Glen Mazza's Weblog

https://glenmazza.net/blog/date/20221126 Saturday November 26, 2022

Creating and Using Tracking Extracts

Up until now I've used Automation Studio's Data Extract Activity for exporting data from a data extension into a file for subsequent downloading to an FTP server. The data extensions were populated via SQL Query Activities against data views for Sends, Opens, Clicks, etc. Tracking Extracts provide another variant of Data Extracts that do not require SQL Query Activities and data extensions. With tracking extracts, you select the general data desired and Marketing Cloud will provide a CSV of it in a pre-defined format. They appear to provide a slight superset of the information available in the data views, in particular, the ability to provide User Agent information (browser, OS, device, etc.) for various email actions.

Tracking extracts must be enabled first for your account by Marketing Cloud support. If enabled, you'll see "Tracking Extract" as an option under Extract Type in the Create New Data Extract Activity window.

I've seen two main usages so far for tracking extracts. In one usage, a two-step automation of a Data Extract Activity followed by File Extract Activity in order to move tracking information to an FTP server for subsequent processing by external systems. Cameron Robert provides a simple and clear video explaining that process step-by-step. A second case is for when you wish to move this data back into a data extension for subsequent SQL Query Activity querying and joining with other data views and data extensions. This process is a little more complex, involving the data first being sent to an FTP server and then re-imported back (Import Activity) into a data extension. Genetrix Technology's Donna Redmond has provided an informative video tutorial explaining this process.

Posted by Glen Mazza in Salesforce at 07:00AM Nov 26, 2022 | Tags:  marketingcloud | Comments[0]

https://glenmazza.net/blog/date/20221120 Sunday November 20, 2022

Obtaining Marketing Cloud Sends and Opens Data (List Sends)

Building on my previous article on extracting email clicks data from Marketing Cloud, I'd like next show how to obtain email sends and opens data with Automation Studio, covering both together as they are quite similar. List sends are covered here. For brevity I won't detail how to create Data Extensions (DE's) nor the Data Extract and File Transfer activities as they would be the same as covered in the previous article. The primary focus instead will be the SQL Query Activities for this data.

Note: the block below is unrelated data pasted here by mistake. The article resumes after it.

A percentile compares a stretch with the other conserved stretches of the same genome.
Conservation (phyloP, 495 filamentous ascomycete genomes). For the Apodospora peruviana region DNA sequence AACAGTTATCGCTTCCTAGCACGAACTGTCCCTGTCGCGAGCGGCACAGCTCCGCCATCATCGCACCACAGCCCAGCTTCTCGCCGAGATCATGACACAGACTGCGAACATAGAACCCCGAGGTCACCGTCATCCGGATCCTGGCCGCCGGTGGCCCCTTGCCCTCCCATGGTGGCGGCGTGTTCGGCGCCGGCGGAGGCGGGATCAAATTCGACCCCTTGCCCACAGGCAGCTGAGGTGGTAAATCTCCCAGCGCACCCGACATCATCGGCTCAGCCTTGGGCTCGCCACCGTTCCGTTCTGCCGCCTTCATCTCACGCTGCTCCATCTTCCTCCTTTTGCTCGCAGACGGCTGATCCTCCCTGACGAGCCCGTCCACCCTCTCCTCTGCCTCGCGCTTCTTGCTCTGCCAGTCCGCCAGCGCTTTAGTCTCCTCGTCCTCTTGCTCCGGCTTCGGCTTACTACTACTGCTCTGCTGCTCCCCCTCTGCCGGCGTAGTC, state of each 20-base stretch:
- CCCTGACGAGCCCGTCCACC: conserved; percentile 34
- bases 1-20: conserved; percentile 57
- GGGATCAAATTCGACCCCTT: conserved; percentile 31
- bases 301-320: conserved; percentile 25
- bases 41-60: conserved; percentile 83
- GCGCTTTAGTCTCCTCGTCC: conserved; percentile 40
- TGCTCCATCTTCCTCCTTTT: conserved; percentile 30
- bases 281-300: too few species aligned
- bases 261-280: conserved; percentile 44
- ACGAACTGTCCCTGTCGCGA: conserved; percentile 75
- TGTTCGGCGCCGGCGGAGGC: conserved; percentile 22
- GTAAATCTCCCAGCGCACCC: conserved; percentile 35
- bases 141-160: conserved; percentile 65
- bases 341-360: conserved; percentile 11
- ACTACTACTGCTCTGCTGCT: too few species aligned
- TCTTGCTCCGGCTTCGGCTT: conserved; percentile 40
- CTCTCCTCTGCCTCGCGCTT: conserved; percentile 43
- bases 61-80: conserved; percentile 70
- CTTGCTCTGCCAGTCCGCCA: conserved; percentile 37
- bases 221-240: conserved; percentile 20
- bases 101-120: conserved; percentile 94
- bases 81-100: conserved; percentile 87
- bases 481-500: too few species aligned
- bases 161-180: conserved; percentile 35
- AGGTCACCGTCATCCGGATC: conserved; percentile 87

The implementation below requires a five step automation, with the first three steps consisting of SQL Query Activities and last two being the usual Data Extract and File Transfer activities (one each for opens and for sends). This data primarily relies on the Sends and Opens data views, with some joins to ListSubscribers in order to bring in email addresses and list names.

For the first step, we have five SQL Activities to make, each of which will need to be placed in their own data extensions. I list the names of the data extension used for each query as they will be used in subsequent steps, but you can name them as you wish. The first two queries have the main sends and opens data we care about, with a DATEDIFF to get just the previous day's records, while the others serve as lookup tables. Note the Account ID refers to your business unit's MID, if you have more than one BU you may wish to filter on the ones you wish to receive data from.

Goes into a DE called SENT_YESTERDAY:

SELECT SubscriberKey, EventDate, ListID, JobID, BatchID, AccountID
FROM _Sent
WHERE DATEDIFF(day, EventDate, GetDate()) = 1

Goes into a DE called OPENED_YESTERDAY:

SELECT SubscriberKey, EventDate, ListID, JobID, BatchID, AccountID
FROM _Open
WHERE DATEDIFF(day, EventDate, GetDate()) = 1

Goes into a DE called DISTINCT_SUBSCRIBERS:

SELECT DISTINCT SubscriberKey, EmailAddress
FROM _ListSubscribers

Goes into a DE called LIST_ID_REF:

SELECT DISTINCT ListID, ListName
FROM _ListSubscribers

Goes into a DE called YESTERDAY_JOBS:

SELECT JobID, EmailID, AccountID, FromName
FROM _Job
WHERE DATEDIFF(day, DeliveredTime, GetDate()) <= 15

For the Jobs view above we go back 15 days in case it takes two weeks for someone to open an email.

For the 2nd Step in the Automation we join the SENT_YESTERDAY and DISTINCT_SUBSCRIBERS DE's, and the SENT_YESTERDAY and YESTERDAY_JOBS DE's, in order to bring in the sender and sendee's email addresses. The same thing is done in this step with the OPENS_YESTERDAY DE, omitting below as it is otherwise identical with the Sends join:

Goes into a DE called SENT_WITH_SUBSCRIBER_EMAIL:

SELECT sub.EmailAddress 
  , 'Sent' AS EventType
  , sent.SubscriberKey
  , sent.EventDate
  , sent.ListID
  , sent.JobID
  , sent.BatchID
  , jobs.FromName
  , jobs.EmailID
  , sent.AccountID
FROM SENT_YESTERDAY sent WITH (NOLOCK)
LEFT OUTER JOIN DISTINCT_SUBSCRIBERS sub ON sent.SubscriberKey = sub.SubscriberKey
LEFT OUTER JOIN YESTERDAY_JOBS jobs ON sent.JobID = jobs.JobID

For the 3rd Step, we query the List Name lookup table we created in the first step to bring in the list names for each ID. Again just providing the Sends here, as the Opens one is analogous.

SELECT sent.AccountID 
  , sent.JobID 
  , sent.BatchID
  , sent.SubscriberKey
  , sent.EmailAddress 
  , sent.ListID
  , REPLACE(lists.ListName, ',', '') AS ListName
  , FORMAT(sent.EventDate, 'M/dd/yyyy hh:mm:ss tt') AS EventDate
  , 'Sent' AS EventType